Free the Slaves, along with ten other NGOs—including Amnesty International, Human Rights Watch, the Enough Project, and our ATEST partner World Vision—sent a letter this week to Secretary of State Hillary Clinton urging immediate implementation of the conflict minerals law (PDF).
Minerals from eastern Democratic Republic of the Congo turn up in cell phones, lap tops, light bulbs, batteries and other everyday electronics. Through these products, American consumers unknowingly buy into slavery. It is imperative that supply chains become transparent, so we can make informed purchases—and stop unwittingly supporting exploitative and slave labor. We have called this new law an important first step in eradicating slave labor in the mining industry of the Democratic Republic of Congo, because it requires companies that deal in these minerals to disclose how they monitor their supply chains.
It is imperative that there is no delay in the implementation of the conflict minerals law. There is no time to spare for the people in eastern Congo. (Please sign our petition urging the SEC to not overlook slavery in the implementation of the conflict minerals law.)
Here is our letter to Secretary Clinton in full, right after the jump! (Download the PDF of the letter here)
Dear Secretary Clinton:
We are writing to urge the State Department to fully support the timely and effective implementation of Section 1502 of the Dodd-Frank Wall Street Reform and Consumer Protection Act to help break the link between minerals and violence in eastern Democratic Republic of the Congo.
We strongly oppose a delay or a phase in of the reporting requirements of the legislation. Given the urgency of the humanitarian situation in eastern Congo and the key role of the minerals trade in fueling violent conflict and human rights abuses, companies should not be granted delays to fully implement the reporting required by the law. Delays in implementation will seriously undermine the aim of the provision to reduce violence on the ground as quickly as possible and will send the wrong message to armed commanders in Congo and companies about the importance of this provision. With firm deadlines, companies and governments will be ready in time for the legislation, but those traders and governments unwilling to act on this issue will always seek delays.
You have been a strong voice against the violence in the Congo, especially the violence against women. Shortly after this provision was passed into law, you spoke out against the trade in conflict minerals that has funded a cycle of conflict there that has left more than 5 million people dead since 1998, displaced countless more and spawned an epidemic of sexual and gender-based violence.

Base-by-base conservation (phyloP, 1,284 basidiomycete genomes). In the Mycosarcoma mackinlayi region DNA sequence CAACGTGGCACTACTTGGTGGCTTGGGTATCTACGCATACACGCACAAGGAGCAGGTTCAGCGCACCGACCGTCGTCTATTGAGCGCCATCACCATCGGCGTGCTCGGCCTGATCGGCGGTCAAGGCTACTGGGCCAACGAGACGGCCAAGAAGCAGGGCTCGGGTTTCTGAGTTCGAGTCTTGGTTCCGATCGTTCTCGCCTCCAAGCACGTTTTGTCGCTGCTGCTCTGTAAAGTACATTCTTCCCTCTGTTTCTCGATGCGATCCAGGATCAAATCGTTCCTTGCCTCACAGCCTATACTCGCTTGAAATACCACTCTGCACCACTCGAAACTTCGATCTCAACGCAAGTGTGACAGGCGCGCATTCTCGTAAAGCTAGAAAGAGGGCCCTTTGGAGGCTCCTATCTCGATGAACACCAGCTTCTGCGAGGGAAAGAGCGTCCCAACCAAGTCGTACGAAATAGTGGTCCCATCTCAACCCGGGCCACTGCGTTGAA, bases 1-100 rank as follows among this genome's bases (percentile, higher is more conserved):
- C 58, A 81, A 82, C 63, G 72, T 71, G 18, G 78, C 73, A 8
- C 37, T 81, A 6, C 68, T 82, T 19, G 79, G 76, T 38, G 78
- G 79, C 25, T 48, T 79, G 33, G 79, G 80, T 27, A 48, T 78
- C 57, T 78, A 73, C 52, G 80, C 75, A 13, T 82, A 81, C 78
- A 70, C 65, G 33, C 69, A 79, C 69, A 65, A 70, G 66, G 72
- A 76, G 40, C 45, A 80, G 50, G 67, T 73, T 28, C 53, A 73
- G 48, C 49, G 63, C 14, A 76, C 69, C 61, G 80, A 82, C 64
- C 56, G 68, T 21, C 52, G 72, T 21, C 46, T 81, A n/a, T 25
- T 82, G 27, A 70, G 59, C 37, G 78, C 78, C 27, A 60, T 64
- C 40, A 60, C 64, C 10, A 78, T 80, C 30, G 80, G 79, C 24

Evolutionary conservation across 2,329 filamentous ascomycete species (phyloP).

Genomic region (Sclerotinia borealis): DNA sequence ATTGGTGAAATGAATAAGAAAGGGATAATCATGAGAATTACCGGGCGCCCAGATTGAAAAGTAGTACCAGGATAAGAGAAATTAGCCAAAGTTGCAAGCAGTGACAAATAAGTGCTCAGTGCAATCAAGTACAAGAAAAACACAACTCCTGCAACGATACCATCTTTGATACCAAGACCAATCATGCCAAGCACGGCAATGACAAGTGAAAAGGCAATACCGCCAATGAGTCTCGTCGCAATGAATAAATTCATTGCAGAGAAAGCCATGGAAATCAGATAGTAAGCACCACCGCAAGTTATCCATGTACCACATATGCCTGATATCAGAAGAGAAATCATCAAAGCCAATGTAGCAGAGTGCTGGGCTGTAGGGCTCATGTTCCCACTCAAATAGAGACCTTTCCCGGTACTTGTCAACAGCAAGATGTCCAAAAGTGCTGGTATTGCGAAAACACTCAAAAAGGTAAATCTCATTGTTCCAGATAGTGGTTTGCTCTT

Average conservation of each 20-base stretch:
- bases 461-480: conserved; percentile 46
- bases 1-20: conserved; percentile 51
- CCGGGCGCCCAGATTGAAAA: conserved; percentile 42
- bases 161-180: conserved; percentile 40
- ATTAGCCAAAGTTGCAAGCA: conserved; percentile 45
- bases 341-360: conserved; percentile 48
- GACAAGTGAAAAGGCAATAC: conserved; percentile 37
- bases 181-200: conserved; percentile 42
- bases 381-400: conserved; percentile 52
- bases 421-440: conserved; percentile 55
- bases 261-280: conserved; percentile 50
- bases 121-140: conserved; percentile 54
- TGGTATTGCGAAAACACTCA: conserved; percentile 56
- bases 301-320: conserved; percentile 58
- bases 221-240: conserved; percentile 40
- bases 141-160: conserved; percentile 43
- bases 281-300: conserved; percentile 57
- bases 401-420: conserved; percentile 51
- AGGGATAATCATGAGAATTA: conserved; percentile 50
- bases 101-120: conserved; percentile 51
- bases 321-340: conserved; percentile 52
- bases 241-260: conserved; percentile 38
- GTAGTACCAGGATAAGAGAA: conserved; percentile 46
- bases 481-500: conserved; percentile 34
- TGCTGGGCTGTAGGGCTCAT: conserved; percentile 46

As you know, rebel groups and the Congolese national army continue to fight over and illegally profit from minerals in eastern Congo, including by extorting illegal taxes at mine sites and along mineral transportation routes. These armed groups, which have committed mass rape, murder and other atrocities against the men, women and children who live in the region, are making tens of millions of dollars per year illegally from the trade in Congo’s minerals. The UN Group of Experts reported in November 2010 that the role of “criminal networks within the Congolese army” in the natural resource trade is an “important cause of insecurity and conflict” in eastern Congo. In investigating and reporting on the mass rapes of over 300 civilians in August 2010, the UN Joint Human Rights Office in the DRC emphasized the link between the violence and competition over mineral resources in North Kivu province.
Section 1502, the conflict minerals provision, represents a crucial step towards bringing about the greater transparency and accountability in minerals supply chains that is urgently needed to combat the trade in conflict minerals. The State Department has an important role to play in ensuring the effective implementation of this provision.The provision requires that companies sourcing minerals from DRC or neighboring countries disclose to the SEC the due diligence they have conducted on their mineral supply. The State Department should support the development of strong regulations by the SEC, including a clearly defined due diligence framework. The guidance for companies that the State Department is developing should serve to underpin the SEC regulations by strengthening companies’ ability to carry out effective due diligence and verifying the chain of custody of the conflict minerals that they use.
We urge the State Department to speed development of the strategy required by the Congo conflict minerals provision to address the linkages between human rights abuses, armed groups, mining of conflict minerals and commercial products in the Congo and to make it as strong and comprehensive as possible. The plan to promote peace and security in the Congo and the plan to provide guidance to companies to help them to ensure that the production of the goods they sell does not directly or indirectly finance armed conflict or result in labor or human rights violations are particularly important. Finally, the penalties designed by the State Department should serve as an added incentive for companies to comply with this provision and to adopt robust due diligence measures to avoid sourcing from armed groups in eastern Congo.
We urge you to take strong actions over the coming months to fully support implementation of the conflict minerals provision to help end the human suffering in Congo. If these measures are properly implemented, this provision will help cut off financing to the warring parties in eastern Congo and therefore reduce violence on the ground in eastern Congo.